So does the cladogram. No other tested taxa nest closer. If Cheirodus seems a bit oddly shaped and chronologically out of place, keep in mind related taxa without those divergent traits. Note: the armored humpback of Coccosteus makes an appearance prior to the genesis of placoderms. Chronologically, the Silurian should be delivering a wider variety of taxa than it currently provides.

Once again, this appears to be a novel hypothesis
of interrelationships. If any precede this post, let me know so I can promote that citation. Taxon exclusion and traditional paradigms cemented in textbooks are issues resolved by simply adding taxa to see what the software delivers.

More later.


References
Carr RK, Johanson Z and Ritchie A 2009. “The phyllolepid placoderm Cowralepis mclachlani: Insights into the evolution of feeding mechanisms in jawed vertebrates” Journal of Morphology270 (7): 775–804. doi:10.1002/jmor.10719

https://en.wikipedia.org/wiki/Placodermi

wiki/Chirodus

Evolution at the basal dichotomy of bony fish

For a large segment of American (USA) citizens
evolution remains unbelievable (pewrsearch.org). Other than a few well-know examples that demonstrate our knowledge of transitional taxa (e.g. human ancestry; Fig. 1) the reason for this might be a general lack of diagrams demonstrating the micro-evolution between major taxa.

Figure 2. Human evolution back to the cynodonts, some 230 mya.

Figure 2. Human evolution back to the cynodonts, some 230 mya.

As a remedy, here’s one example
of micro-evolution (Fig. 2) at the base of the origin of bony fish.

Figure 1. A sister to Hybodus gave rise to a basal dichotomy in bony fish. Basal taxa immediately following this split include Trachinocephalus on the clade leading to tetrapods and Amia on the clade leading to most other traditional teleosts.

Figure 1. A sister to Hybodus gave rise to a basal dichotomy in bony fish. Basal taxa immediately following this split include Trachinocephalus on the clade leading to tetrapods and Amia on the clade leading to most other traditional teleosts.

Shown above
are transitional taxa leading to bony fish. An early Devonian sister to the traditional shark, Hybodus (Early Jurassic), gave rise to a basal dichotomy in bony fish. Taxa immediately following this split include the extant lizardfish, Trachinocephalus, a member of the clade leading to tetrapods and the extant bowfin, Amia, a member of the clade leading to most other traditional teleosts.

Figure 1. Subset of the LRT focusing on basal vertebrates (fish).

Figure 1. Subset of the LRT focusing on basal vertebrates (fish).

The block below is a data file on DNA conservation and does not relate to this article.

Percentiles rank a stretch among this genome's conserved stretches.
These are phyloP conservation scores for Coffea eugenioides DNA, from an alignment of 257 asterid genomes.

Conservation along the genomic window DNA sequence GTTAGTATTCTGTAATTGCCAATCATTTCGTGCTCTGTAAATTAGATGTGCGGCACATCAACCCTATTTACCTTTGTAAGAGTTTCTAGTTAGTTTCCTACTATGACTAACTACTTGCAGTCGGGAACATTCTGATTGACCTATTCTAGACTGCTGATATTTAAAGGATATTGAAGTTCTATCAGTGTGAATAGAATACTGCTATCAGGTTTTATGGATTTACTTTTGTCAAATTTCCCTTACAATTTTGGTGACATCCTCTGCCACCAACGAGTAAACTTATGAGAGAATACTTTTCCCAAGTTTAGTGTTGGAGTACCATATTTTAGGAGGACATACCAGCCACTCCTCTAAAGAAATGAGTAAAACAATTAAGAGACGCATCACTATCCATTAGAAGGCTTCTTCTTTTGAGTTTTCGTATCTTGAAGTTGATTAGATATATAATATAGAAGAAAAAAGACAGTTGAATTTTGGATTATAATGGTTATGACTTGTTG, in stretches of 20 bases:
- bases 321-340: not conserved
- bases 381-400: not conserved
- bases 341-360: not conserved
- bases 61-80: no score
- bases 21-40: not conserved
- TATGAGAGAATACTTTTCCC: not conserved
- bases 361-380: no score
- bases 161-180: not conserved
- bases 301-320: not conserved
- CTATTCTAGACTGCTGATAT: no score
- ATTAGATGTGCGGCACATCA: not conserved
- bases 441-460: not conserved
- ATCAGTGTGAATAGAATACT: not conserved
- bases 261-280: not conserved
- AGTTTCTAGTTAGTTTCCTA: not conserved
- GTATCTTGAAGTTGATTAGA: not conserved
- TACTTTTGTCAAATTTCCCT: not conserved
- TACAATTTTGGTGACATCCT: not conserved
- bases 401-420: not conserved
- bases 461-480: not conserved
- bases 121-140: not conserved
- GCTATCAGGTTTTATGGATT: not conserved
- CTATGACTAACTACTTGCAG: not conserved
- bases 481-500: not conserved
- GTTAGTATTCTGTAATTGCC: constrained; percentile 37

The large reptile tree (LRT) documents the evolution of all included taxa back to Cambrian lancelets. More transitional taxa can be seen here, here and here with more to come.

 

 

The flying fish and the ocean sunfish just became cousins in the LRT

Figure 1. Flying fish (Exocoetus) skull.

Figure 1. Flying fish (Exocoetus) skull.

This one caught me by surprise, too.
It came about because I re-examined the details.

Superficially
the speedy flying fish (Exocoetus, Fig. 1) seems to have little in common with the lethargic ocean sunfish (Mola, Fig. 2) and opah (Lampris, Fig. 3). Traditionally flying fish nest with speedy needlefish, like Tylosurus. The large reptile tree (LRT, 1647+ taxa) adds 25 more steps to move Exocoetus next to Tylosurus.

Figure 4. Mola mola is a relative of Diodon in the LRT. It has no circumorbital bones, but as a hatchling has pufferfish proportions and spines.

Figure 2. Mola mola is a relative of Diodon in the LRT. It has no circumorbital bones, but as a hatchling has pufferfish proportions and spines.

Skeletal details 
provide a different hypothesis of interrelationships. You can see a short deep mandible and a deep coracoid in these three taxa (Figs. 1-3), along with a long list of other homologous traits.

Figure 2. More traits unite the opah with the flying fish than separate these two, given the present taxon list.

Figure 3. More traits unite the opah with the flying fish than separate these two, given the present taxon list. Note the deep coracoids, as in birds and pterosaurs, here again used to flap the pectoral fins.

All three taxa are derived from
the speedy high-fin amberjack, Seriola rivoliana.

Figure 1. Subset of the LRT focusing on basal vertebrates (fish).

Figure 1. Subset of the LRT focusing on basal vertebrates (fish).